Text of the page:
Understanding, not fear, is needed

A proposed project to build a personal care group home in a residential area came up for a vote at Weyburn’s city council on Monday night, and it really shouldn’t have been that big a deal.
The proposal was for a group home for four residents in the Creeks subdivision, with two or three round-the-clock staff, as they care for people who are physically or mentally challenged.
They would just be living their lives quietly, not bothering anyone, really very innocuous — but this somehow wasn’t the case, as several residents expressed reservations about this proposal.
In the end, city council voted against the proposal 4-1, citing some of the concerns that were raised by the residents, and it raises the question about whether people really have any idea what a group home is or would involve.
Coun. Brad Wheeler, who spoke up at council to voice some of those concerns as he also lives in that subdivision, brought the “elephant in the room” out into the open in a way, as he noted that it isn’t “politically correct” to attach a stigma to these residents, and said he felt badly if that was the case.
Some of the concerns raised were completely unsubstantiated, such as concerns over safety and over property values. In regards to safety, what dangers would there be? Group home residents live quietly, and are cared for by trained staff 24/7. They do not pose a danger to anyone.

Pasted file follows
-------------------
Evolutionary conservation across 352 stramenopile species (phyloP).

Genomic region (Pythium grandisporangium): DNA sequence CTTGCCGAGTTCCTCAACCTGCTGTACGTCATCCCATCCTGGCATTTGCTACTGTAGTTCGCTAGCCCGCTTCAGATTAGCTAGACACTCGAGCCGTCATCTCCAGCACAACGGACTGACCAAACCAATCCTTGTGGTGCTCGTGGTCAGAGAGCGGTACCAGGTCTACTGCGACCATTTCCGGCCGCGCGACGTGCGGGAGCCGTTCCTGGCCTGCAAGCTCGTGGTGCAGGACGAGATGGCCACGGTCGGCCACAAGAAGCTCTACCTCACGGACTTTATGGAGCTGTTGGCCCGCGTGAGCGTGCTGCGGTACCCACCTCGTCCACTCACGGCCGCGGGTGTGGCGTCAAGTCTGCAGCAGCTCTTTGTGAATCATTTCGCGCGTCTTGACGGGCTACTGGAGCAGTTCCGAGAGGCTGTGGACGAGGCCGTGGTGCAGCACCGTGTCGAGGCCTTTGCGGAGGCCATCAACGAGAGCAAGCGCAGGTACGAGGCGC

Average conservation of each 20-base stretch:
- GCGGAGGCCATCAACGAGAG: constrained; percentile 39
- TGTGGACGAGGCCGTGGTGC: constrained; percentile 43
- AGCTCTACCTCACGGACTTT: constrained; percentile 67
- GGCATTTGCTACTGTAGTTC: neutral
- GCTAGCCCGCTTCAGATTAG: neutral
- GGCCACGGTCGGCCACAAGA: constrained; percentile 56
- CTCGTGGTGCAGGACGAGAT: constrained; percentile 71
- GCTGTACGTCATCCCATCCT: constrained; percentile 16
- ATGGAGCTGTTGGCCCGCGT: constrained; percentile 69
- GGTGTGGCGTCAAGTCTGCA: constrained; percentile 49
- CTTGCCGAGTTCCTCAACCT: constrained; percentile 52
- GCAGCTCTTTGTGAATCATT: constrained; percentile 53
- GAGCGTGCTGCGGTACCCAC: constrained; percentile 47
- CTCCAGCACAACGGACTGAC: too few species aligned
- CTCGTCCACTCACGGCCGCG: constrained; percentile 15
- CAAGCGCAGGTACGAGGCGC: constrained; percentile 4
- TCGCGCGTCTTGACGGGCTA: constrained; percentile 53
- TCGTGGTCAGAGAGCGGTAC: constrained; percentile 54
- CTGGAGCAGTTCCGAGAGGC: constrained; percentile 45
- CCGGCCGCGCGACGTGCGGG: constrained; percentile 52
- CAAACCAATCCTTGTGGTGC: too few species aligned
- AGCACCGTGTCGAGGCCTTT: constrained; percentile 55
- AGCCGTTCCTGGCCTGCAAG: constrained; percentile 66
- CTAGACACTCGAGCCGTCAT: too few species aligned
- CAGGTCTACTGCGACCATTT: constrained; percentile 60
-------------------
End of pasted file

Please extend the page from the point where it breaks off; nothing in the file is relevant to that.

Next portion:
A concern was voiced that there would have to be transportation provided. Weyburn Group Homes have their own bus, which would quietly pull up, take on the residents and drive away. To say this is a danger is badly overstating things, as school buses come by all the time, and they are completely safe for the children, as is expected by all families whose children attend school.
There was also a claim that this residence, which would look basically the same as any other home, would pull down property values. What basis is there to say that? No evidence of this was put forward, but the fear was voiced and was accepted at face value.
There were other options looked at in Weyburn and this was felt to be the best and most suitable location to build.
In this day and age where people should be gaining more understanding about one another, there should not be instances of fear about people who are vulnerable and need care for living. There should be a dialogue and understanding, not promoting a stigma of fear.

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